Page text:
Expectations have grown that autonomous vehicles (AVs) will eventually shake up global oil markets, altering fuel consumption patterns through increased electrification, ride-sharing, and efficiency. But what will be the impact on other commodities? The copper and lithium markets are set to see major disruptions in years ahead. Although vehicle ownership may decline over time, the number of AVs manufactured for fleets, ride-sharing, personal use, and car-sharing will soar. The average car needs around 30-50 pounds of copper, but if the majority of AVs will be electric, the thirst for copper will grow even more: An electric car uses roughly four times as much copper wiring than one with an internal combustion engine. Mining behemoth BHP Billiton estimates that while 140 million EVs would cut 2 million barrels per day (mbd) of oil, it would also boost copper demand by 8.5 million tons. This increase would be worth about a third of total global copper demand—some $38 billion out of a $100 billion annual market. By comparison, that same number of EVs would displace about 2 mbd, $37 billion worth of oil annually out of a $1.8 trillion market.
The average car needs around 30-50 pounds of copper, but if the majority of AVs will be electric, the thirst for copper will grow even more: An electric car uses roughly four times as much copper wiring than one with an internal combustion engine.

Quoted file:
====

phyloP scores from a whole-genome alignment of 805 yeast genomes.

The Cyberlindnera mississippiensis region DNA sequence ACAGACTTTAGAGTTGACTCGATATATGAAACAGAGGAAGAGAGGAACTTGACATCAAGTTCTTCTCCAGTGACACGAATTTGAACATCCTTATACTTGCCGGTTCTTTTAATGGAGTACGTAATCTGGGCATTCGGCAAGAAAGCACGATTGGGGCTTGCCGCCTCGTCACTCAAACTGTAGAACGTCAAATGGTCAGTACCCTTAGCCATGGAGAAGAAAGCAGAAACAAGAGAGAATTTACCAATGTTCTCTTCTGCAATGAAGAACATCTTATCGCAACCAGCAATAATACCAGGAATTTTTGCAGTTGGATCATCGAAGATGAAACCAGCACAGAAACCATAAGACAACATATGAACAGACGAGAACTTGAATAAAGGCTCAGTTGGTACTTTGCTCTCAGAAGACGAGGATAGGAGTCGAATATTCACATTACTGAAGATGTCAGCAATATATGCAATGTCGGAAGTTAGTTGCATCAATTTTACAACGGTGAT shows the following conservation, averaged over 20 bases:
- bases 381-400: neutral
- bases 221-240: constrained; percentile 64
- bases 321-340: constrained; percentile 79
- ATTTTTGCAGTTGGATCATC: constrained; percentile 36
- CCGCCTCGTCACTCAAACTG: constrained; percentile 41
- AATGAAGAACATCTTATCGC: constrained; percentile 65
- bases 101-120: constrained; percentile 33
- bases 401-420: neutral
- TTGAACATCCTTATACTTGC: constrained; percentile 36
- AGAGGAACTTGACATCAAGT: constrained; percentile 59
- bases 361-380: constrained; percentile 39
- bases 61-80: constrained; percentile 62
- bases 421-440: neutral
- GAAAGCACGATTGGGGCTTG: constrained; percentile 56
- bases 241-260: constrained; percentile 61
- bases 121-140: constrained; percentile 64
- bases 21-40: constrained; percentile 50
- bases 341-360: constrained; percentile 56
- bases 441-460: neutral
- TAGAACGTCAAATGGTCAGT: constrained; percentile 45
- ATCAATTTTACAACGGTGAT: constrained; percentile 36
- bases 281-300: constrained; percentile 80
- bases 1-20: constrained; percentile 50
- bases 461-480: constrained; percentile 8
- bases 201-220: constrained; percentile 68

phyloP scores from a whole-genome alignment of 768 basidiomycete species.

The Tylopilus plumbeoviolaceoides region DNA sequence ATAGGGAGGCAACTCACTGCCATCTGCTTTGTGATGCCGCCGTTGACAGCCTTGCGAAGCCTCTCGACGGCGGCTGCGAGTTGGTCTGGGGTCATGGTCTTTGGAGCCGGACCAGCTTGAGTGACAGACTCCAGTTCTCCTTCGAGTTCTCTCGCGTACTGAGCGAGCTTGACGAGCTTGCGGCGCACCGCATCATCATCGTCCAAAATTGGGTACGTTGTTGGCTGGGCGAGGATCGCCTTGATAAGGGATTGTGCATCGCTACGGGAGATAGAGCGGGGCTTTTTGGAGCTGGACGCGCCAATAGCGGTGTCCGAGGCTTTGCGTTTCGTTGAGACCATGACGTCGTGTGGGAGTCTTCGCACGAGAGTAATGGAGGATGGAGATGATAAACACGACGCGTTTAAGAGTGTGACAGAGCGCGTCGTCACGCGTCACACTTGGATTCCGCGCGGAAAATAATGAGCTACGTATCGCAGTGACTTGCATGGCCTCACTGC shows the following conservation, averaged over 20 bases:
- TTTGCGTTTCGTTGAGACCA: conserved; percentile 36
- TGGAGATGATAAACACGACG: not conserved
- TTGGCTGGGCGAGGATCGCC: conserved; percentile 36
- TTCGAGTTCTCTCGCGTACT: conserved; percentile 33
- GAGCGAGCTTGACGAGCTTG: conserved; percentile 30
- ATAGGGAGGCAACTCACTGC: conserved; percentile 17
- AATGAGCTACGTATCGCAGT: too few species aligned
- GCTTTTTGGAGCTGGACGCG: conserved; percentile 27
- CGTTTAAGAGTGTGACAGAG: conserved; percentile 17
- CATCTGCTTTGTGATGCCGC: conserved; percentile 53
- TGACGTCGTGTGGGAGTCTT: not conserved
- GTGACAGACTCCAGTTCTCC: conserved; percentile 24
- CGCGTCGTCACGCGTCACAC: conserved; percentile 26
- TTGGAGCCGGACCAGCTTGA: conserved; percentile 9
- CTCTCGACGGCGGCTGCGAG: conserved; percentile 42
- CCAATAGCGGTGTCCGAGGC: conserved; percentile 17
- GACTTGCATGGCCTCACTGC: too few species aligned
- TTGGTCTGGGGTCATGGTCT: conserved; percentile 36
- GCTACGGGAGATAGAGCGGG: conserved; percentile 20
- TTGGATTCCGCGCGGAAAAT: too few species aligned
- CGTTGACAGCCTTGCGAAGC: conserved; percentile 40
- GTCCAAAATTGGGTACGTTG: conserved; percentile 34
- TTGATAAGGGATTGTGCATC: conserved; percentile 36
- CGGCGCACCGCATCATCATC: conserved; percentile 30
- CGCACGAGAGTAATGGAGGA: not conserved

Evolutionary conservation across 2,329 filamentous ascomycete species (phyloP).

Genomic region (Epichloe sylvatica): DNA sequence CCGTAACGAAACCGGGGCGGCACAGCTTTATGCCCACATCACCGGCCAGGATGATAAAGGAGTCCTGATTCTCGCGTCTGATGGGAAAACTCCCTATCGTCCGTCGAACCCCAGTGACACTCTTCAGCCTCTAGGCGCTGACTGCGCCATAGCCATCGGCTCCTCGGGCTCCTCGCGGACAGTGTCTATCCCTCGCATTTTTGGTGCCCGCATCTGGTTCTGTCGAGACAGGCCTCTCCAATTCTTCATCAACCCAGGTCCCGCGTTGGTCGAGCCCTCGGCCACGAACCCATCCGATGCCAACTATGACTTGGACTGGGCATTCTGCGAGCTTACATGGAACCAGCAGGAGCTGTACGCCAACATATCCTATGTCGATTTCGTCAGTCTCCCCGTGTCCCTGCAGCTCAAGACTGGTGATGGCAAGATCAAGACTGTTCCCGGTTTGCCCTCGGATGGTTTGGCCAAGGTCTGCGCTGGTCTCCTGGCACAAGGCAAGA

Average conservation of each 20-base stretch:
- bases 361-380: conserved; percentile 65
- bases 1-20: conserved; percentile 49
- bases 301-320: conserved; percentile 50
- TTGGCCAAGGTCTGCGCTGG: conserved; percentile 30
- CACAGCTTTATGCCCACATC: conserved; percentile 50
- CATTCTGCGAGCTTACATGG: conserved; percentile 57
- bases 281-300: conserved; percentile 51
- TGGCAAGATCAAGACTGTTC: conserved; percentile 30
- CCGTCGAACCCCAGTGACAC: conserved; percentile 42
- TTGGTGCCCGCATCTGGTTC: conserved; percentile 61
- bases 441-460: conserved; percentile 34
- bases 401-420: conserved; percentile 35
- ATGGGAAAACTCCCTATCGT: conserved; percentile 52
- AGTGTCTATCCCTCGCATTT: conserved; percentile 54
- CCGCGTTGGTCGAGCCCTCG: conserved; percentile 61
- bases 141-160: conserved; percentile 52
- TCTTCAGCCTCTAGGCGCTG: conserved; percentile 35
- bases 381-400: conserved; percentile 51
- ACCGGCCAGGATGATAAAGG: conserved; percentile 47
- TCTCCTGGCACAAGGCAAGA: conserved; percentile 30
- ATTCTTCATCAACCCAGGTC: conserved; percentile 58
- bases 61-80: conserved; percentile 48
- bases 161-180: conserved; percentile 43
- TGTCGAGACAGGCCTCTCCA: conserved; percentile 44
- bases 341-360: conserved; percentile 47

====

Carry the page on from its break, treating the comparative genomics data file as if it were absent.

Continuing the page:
With many parallels to oil markets, the copper outlook is fraught with risk. Like many energy commodities, copper cooled off over the past few years as a result of slower demand and rising supply, but it is tightening now and is expected to boom over the next 5-6 years. The coming AV-EV revolution will only add strain to the market. Wood Mackenzie says that this year it expects copper, which bottomed out early last year below $2 per pound, to continue to rebound as a supply-demand deficit emerges. Prices are now at $2.60 per pound. By early next decade, though, stock levels will have “eroded sharply” and prices ought to spike by 2023. In addition to increasing demand from Asia, the market also has to contend with unexpected supply disruptions where production is concentrated—not unlike oil. Recently, there have been interruptions in three major producers: Indonesia, Peru, and Chile. Furthermore, with most of the easily available supply already tapped, copper produced in the future will be more expensive and harder to access.
Copper isn’t the only market set for disruption. Lithium is already booming from the growth in EVs, with significant upside given the expected electrification of the AV fleet. Many analysts and industry sources believe the lithium market, needed to power batteries for EVs as well as personal devices, is now only in its infancy, and demand growth has just begun. Lithium, which isn’t traded on a public exchange, is now priced above $9,000 per ton, up from $1,400/ton in 2005. Cobalt, which can also be used in batteries, may also see a demand surge since it is easier to buy and store than lithium and has a greater diversity of supply. Cobalt prices have soared from $33,000/ton to $55,000/ton since the beginning of the year.
Many analysts and industry sources believe the lithium market, needed to power batteries for EVs as well as personal devices, is now only in its infancy, and demand growth has just begun.
Sharp price rises in copper and lithium ought to spur supply-side investments to temper the market. But many of the same uncertainties that persist in the oil market will remain true for these other commodities, and it’s still increasingly difficult to understand when exactly an inflection point will occur and how the industry will adapt.